Breathing through labour
Breath is life and at no time is it more important than in pregnancy and childbirth. Your breath is always with you and if you use it correctly then you’ll always be able to relax and give your body oxygen and nourishment. Taking slow, deep breaths will help calm your nervous system, reduce stress and tension in the body and focus the mind. It will also ease energy blocks within the body and nurture your unborn child.
Both Ujjayi and Brahmari will naturally lengthen your exhalations. You may also wish to use sound – perhaps repeating a sound, such as OM or OM MA, OM MA is believed to invoke the maternal spirit giving guidance and protection through childbirth. Some women also find it is useful to imagine they are “breathing out” of the vagina.
Breathing will help you still and calm the mind – creating space for positive affirmations.
The power of the mind and breath is HUGE – think of your breath as your key to labour – it will unlock your body and allow it to open up to the birth.
The UK swimmer. Lewis Pugh, “willed” his body to warm up before he swam for 1km at the North Pole. So you see – anything’s possible with breath control and positive thinking!
When you are pregnant, breath retention should only be for a few moments
Deep diaphragmatic breathing – either in relaxation or easy sitting pose, breathe from the diaphragm to the outer ribs and sternum. Exhale and feel the breath flow out from the sternum to the outer ribs and diaphragm.
Use this breathing practice to help you relax between and during contractions. You may find it helpful to breathe to the words: Let go… “Let” – letting you draw in energy and “go” letting go of pain and tension…
Next place your hands to different parts of the body and try to “send” the breath to these areas. (Practice this with your partner). Close your eyes and focus on the breath.
Ujjayi pranayama – This is known as the king of breath. It reduces blood pressure, relieves insomnia and mental tension. Builds the strength of the lungs and diaphragm, provides greater oxygen to the brain and of course, the baby.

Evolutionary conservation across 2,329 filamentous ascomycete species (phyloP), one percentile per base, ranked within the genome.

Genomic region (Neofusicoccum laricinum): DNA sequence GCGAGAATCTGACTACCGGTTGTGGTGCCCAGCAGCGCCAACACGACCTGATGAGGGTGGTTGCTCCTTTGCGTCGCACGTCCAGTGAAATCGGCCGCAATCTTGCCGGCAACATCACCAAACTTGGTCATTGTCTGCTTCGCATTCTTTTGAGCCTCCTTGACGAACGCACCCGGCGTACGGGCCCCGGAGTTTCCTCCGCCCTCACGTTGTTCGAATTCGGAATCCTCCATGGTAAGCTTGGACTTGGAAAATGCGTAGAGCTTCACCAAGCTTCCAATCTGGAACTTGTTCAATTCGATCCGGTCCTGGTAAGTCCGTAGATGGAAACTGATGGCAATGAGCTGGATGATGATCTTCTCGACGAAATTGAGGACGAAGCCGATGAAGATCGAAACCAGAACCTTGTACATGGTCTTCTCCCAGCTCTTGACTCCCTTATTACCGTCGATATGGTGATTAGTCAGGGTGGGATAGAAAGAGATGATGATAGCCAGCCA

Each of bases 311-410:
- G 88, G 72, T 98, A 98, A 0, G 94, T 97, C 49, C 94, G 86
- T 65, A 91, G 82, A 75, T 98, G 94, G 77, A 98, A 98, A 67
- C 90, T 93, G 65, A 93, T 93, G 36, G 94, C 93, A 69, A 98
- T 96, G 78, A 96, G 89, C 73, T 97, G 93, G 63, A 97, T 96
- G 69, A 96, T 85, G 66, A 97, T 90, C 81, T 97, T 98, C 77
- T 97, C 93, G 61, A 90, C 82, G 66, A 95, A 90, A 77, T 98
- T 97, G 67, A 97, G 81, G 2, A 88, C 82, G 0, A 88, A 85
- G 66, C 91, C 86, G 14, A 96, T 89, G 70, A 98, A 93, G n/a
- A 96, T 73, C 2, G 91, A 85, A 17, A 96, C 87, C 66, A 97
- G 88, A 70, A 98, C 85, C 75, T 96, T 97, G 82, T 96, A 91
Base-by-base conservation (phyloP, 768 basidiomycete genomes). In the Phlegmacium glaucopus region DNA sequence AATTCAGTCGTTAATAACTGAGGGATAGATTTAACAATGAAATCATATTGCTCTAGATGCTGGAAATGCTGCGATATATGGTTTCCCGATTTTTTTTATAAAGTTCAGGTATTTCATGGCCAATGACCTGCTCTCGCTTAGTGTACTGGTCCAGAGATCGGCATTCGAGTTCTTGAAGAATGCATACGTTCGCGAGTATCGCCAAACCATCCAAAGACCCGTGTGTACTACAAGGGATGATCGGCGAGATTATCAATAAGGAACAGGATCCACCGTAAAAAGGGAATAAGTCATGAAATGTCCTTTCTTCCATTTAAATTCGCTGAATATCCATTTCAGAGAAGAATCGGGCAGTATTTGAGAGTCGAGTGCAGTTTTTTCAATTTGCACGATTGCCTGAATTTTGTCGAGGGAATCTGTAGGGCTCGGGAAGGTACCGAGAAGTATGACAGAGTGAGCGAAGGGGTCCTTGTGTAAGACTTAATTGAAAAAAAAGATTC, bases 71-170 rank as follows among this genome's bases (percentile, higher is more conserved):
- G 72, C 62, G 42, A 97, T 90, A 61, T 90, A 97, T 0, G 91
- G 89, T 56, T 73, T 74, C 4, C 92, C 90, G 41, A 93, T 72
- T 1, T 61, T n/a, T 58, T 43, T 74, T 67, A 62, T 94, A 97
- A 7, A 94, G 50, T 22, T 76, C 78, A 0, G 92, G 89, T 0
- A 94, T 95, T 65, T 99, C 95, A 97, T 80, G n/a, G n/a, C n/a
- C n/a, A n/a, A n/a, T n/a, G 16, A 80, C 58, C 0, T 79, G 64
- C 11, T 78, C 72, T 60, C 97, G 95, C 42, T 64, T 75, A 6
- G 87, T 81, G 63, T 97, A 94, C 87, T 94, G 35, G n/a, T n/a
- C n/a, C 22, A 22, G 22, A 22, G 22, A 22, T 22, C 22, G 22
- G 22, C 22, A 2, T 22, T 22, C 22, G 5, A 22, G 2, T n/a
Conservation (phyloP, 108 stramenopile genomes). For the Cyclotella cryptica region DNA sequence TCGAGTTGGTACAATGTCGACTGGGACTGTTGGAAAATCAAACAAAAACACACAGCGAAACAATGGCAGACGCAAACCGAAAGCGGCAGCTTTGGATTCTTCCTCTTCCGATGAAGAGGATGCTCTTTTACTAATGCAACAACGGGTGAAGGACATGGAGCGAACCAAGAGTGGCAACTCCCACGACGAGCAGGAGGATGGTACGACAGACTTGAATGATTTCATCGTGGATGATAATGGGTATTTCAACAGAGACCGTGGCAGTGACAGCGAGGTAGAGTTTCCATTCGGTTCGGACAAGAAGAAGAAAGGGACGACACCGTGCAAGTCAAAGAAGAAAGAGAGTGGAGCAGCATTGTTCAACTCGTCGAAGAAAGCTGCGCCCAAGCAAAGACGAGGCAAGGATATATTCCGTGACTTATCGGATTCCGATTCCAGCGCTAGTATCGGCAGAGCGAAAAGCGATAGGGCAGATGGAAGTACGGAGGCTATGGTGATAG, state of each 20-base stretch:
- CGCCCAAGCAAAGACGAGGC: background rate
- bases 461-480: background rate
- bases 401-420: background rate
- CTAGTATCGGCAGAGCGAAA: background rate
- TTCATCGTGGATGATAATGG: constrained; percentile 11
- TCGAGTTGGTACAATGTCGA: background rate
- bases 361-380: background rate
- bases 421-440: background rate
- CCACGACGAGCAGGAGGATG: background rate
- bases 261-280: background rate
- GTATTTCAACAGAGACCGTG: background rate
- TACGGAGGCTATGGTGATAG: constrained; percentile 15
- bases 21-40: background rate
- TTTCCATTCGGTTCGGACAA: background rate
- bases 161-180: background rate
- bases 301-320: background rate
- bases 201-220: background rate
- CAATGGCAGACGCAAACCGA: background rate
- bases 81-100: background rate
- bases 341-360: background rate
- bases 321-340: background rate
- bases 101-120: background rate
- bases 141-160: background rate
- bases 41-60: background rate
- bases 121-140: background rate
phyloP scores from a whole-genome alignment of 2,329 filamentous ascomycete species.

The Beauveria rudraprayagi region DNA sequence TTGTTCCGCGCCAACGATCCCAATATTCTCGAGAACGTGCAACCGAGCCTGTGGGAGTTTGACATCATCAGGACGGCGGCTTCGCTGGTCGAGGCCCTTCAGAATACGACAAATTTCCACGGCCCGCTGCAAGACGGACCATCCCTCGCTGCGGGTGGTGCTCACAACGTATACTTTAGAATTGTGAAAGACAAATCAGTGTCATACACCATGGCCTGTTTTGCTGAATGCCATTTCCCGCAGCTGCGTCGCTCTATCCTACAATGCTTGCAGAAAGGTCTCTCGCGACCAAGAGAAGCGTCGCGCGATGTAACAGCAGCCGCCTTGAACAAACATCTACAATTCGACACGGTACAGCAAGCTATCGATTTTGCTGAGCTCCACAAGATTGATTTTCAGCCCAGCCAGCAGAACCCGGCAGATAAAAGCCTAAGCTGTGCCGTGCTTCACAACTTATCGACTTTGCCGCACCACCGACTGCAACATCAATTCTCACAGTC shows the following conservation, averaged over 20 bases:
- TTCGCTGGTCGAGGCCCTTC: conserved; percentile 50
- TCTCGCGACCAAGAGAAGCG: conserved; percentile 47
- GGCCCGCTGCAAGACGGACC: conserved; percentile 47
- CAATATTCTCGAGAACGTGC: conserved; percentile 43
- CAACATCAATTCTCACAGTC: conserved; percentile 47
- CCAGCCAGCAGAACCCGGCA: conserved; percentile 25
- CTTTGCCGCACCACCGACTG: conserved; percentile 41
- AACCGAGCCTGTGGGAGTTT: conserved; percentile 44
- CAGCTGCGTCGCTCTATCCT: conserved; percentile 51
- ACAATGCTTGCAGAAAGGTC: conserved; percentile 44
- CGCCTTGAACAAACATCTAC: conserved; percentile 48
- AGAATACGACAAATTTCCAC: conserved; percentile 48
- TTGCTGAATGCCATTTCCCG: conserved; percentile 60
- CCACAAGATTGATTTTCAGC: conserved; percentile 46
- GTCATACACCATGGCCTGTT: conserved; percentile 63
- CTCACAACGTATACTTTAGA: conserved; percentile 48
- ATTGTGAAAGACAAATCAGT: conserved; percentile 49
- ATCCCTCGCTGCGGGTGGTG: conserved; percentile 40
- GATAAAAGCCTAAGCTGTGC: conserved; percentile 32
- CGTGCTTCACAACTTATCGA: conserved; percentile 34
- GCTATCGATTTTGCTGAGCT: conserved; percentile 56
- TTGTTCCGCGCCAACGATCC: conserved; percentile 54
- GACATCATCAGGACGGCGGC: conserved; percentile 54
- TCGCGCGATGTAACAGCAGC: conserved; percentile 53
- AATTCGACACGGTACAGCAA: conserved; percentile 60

Partially contract the glottis at the back of the throat and inhale and exhale through the nostrils, so that a slight hissing sound is heard, like a baby snoring!
Bharmari pranayama – also known as the buzzing bee breath
Relieves mental tension, anger and some of the mood swings you can encounter with pregnancy. Also reduces blood pressure
Sit upright in a meditative pose. Take the arms out at shoulder height to the sides. Bend the arms and place the index fingers in the ears with slight pressure. Relax the other fingers. Relax face and jaw. Inhale and exhale through the nostrils After inhaling keep the lips together but separate the teeth and with a steady release of breath produce a humming sound like that of the humming bee. Ten rounds.
Use all the above and then as labour progresses you may wish to adopt this labour breathing pattern…
* During labour at first breathe in and out through the nose
* Then breathe in through the nose and out through the mouth (purse the lips)
* Finally inhaling and exhaling though the mouth.
Try to deepen the breath – send the breath the area of pain and breathe DOWN aiding gravity and the birth
When pushing through a contraction, take a deep breath and hold it. Then pressing your chin to your chest and take the breath down to the abdomen while pushing with your abdominal muscles. Try not to tense any other part of the body (especially the face, jaw and shoulders).
If you need to stop pushing, then practice sitali breath – short, airy breaths into the upper chest and adopt transition pose. Alternatively, stand up and tilt your head back with your tongue poking out – this will stop you using the breath to push!
* think about what breathing practices you would like to use during my labour? Have a go at exploring the breath, but remember in pregnancy and birth it is not recommended to “hold” on to the breath or practise breath retention.
* This document is an extract from Katie’s Natural Childbirth manual: The Birth Zone.
A copy of this will soon be available as an ebook. For more information please email.
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